“There are many ways of getting strong; sometimes talking is the best way.”
If you, like me, have a local beauty parlour to cater to your fortnightly/monthly beauty needs, you will understand when I say, we never have and never will need therapy. Forget your shrink; forget counseling and the big bills attached to it. We have a medium through which we can vent, share secrets without any inhibition, curse and cuss, and offload thoughts and feelings, and what do we get in return? We get good advice, good gossip and a great ego boost! Who can compete with that?
Recently, I read a piece on some interesting opinions of a couple of beauticians and hairstylists. For the sake of simplicity, let’s call them PGs. These girls work in one of the many South Delhi beauty parlours. This particular discussion happened on New Year’s Day 2013. The topic of the hour was the Delhi rape, the media rush around it, and a personal take to such (and other) gruesome acts of violence against women.
According to Akanksha Joshi, who authored this particular write-up, her PGs, given the opportunity, could strike up a conversation about anything (in her own words) "from M.I.Ls to Mrs. G", and in a varied pool like that, the topic of violence and women was inevitable.
"Kaun khushiyan manayega aaj? (Who will celebrate today?) If something like this were to happen to their daughters, then action would've been taken. Now it’s just us, common women," said one.
I wondered if I could initiate a debate like that in my own local beauty parlour in Mumbai; and so went one afternoon, all set for a pedicure and a head massage. As the firm hands massaged away, I managed to start the topic, asking them where they lived. Both mentioned, nearby. You must be leaving late in the night, I mentioned, don’t you feel scared? I was pretty surprised when both said, yes, we do feel scared. Sometimes if I am alone past 10 on the streets, I get a bad feeling that I am being watched, Shilpa, the senior beautician said.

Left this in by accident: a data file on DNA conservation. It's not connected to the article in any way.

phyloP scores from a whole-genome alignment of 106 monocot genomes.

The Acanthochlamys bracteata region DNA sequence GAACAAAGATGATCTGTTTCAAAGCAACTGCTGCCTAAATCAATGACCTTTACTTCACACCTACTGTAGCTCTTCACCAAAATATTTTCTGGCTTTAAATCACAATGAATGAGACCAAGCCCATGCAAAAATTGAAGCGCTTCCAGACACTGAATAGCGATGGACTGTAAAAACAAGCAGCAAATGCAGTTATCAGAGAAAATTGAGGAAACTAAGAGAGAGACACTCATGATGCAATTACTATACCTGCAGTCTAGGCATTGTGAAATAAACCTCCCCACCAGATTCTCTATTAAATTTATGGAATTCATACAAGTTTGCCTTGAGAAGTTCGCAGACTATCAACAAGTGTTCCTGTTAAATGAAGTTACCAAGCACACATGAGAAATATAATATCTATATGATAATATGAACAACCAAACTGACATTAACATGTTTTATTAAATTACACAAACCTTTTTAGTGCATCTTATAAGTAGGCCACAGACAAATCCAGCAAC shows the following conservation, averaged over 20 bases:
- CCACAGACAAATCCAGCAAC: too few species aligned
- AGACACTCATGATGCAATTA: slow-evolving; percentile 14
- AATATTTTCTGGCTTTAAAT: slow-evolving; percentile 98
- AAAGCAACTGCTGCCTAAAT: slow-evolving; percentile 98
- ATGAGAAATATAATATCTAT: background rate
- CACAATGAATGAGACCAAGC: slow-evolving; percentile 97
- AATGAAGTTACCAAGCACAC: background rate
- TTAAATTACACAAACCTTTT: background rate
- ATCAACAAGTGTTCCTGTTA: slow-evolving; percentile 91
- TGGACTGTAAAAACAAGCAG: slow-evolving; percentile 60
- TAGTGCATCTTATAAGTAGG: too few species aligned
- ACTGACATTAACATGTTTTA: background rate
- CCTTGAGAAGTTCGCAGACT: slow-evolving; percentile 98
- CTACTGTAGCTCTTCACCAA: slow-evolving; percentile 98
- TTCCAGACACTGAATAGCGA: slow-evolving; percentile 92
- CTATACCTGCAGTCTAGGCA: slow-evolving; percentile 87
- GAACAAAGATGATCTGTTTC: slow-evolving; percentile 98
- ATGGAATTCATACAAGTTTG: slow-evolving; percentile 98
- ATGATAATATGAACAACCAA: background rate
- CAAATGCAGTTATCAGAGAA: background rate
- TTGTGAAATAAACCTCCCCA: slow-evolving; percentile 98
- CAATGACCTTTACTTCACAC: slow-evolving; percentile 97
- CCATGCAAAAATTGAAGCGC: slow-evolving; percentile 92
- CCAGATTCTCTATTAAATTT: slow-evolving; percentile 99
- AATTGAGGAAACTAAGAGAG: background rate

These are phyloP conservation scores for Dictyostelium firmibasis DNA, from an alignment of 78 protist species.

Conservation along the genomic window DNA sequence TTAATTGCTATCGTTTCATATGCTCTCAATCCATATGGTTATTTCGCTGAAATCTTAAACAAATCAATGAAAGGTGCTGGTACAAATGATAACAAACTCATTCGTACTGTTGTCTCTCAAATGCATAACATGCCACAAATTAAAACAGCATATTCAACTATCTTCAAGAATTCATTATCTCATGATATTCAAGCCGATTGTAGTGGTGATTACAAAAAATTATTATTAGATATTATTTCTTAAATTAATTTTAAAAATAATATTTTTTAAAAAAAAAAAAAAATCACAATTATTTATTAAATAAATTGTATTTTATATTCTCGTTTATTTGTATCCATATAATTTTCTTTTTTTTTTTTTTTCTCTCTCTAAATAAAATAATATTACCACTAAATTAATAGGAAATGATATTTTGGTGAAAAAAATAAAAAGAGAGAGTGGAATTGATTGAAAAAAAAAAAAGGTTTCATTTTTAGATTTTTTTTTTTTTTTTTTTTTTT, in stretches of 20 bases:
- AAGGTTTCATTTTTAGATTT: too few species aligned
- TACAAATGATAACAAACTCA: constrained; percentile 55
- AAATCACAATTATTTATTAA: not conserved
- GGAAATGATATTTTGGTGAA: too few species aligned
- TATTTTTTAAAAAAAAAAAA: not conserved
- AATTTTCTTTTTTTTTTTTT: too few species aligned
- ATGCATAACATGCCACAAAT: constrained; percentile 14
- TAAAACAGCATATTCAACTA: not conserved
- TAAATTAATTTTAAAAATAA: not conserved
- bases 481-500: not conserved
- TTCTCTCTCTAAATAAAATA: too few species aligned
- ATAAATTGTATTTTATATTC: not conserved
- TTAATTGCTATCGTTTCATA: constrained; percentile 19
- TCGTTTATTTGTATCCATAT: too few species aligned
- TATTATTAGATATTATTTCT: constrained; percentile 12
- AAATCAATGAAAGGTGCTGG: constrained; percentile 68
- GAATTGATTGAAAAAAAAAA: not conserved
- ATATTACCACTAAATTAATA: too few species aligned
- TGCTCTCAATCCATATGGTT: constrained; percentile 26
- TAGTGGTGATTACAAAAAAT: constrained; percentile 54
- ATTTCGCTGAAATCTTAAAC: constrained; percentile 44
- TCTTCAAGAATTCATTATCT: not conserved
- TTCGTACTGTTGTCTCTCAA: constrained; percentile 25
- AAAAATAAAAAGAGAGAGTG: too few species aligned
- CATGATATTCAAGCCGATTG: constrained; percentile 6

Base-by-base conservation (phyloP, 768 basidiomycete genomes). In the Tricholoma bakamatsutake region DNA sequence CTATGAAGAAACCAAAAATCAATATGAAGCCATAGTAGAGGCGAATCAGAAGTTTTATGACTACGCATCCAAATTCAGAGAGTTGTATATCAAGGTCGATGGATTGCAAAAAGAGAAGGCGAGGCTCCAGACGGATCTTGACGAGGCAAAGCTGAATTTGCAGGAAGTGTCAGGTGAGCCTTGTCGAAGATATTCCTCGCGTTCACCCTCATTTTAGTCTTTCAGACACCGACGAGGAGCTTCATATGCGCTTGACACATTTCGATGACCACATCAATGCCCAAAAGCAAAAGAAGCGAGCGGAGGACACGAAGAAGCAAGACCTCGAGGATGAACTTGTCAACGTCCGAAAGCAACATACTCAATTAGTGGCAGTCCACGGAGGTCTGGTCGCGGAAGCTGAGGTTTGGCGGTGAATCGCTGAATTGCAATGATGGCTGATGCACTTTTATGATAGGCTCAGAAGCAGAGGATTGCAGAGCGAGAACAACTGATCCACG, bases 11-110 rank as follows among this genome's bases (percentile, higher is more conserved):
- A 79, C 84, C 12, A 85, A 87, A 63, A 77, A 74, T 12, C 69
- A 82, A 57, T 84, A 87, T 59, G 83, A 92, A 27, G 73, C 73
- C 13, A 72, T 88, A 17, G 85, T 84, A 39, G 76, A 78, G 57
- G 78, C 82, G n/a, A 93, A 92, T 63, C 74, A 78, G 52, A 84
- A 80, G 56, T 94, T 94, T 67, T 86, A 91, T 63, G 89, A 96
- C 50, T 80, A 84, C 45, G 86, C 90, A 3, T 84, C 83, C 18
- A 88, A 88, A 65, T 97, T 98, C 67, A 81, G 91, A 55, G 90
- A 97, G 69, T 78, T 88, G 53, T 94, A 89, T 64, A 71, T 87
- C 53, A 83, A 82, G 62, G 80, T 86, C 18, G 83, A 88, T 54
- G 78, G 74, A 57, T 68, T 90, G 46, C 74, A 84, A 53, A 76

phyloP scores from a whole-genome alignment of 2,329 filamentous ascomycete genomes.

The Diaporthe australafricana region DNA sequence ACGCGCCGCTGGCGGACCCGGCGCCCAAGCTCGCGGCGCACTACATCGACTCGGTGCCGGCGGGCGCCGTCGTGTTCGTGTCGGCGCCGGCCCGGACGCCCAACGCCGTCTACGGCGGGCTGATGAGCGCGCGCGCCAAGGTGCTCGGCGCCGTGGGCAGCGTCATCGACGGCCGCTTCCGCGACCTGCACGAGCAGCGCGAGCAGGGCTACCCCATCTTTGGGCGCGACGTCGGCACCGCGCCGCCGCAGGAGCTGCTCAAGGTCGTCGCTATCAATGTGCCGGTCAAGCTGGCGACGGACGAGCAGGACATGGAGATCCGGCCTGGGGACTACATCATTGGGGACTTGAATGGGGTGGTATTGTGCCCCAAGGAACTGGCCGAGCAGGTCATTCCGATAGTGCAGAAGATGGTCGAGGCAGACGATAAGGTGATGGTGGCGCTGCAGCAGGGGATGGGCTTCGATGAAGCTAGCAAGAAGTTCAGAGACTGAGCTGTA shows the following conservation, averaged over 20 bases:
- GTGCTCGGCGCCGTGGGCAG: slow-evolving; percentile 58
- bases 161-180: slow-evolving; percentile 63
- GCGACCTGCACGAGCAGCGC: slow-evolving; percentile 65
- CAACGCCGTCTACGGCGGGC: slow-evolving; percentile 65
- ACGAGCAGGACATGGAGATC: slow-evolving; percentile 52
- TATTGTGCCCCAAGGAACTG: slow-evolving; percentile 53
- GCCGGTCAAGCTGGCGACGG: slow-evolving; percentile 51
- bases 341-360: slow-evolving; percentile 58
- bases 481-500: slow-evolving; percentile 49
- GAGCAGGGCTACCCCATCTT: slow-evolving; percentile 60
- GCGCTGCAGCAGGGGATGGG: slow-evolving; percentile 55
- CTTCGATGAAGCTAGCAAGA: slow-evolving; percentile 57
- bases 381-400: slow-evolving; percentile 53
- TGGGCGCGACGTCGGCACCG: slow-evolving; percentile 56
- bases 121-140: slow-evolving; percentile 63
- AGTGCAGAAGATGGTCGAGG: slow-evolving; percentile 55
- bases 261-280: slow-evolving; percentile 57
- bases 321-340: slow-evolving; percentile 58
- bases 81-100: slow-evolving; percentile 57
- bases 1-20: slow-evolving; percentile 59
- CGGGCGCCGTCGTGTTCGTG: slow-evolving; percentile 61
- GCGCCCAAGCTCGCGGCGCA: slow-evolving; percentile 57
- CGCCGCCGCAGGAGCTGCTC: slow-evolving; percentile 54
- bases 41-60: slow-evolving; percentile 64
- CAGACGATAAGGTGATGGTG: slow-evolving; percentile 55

Strange, I thought. Don’t we Mumbai women pride ourselves in living in one of the safest cities in India? So I prodded further. Koi bhi shahar aurat-o ke liye safe nahi hai. Haan, Mumbai kaafi safe hai, par ek time ke baad hum ekele ghar se kabhi nahi nikalte. (No city is safe for women. Yes, Mumbai is pretty safe, but after a point, none of us leave home alone.)
According to Akanksha's story, most PGs come from West Delhi to South Delhi every single day. They travel close to an hour by bus, both morning and night. The parlour closes around 9 pm. “Raat mein toh jaan nikal jaati hai. (In the night I am terrified for my life) If the bus is empty it feels like every man is going to eat me up. I tell you, I've become scared of all men.”
Back in Mumbai, I did realise as well how much these women are influenced by the media, they own families and society in general. “Kaise kaise kapde pehenke bahar nikalte hai, sexy-sexy types. Issi liye toh yeh sab itna bad gaya hai” (These women wear such “sexy” clothes and leave home. No wonder such atrocities against women have become so common), said Rita, my pedicurist. Aghast, I wanted to mention about the 2-year-olds and even younger babies being raped in broad daylight; but before I could, Shilpa corrected her. “Nahi nahi, kapda se kuchh nahi hota. Mard jaat hai waisa sochta hai, aur waisa hi karta hai” (No, no, this is not about the clothes, men folk think like that and do like that).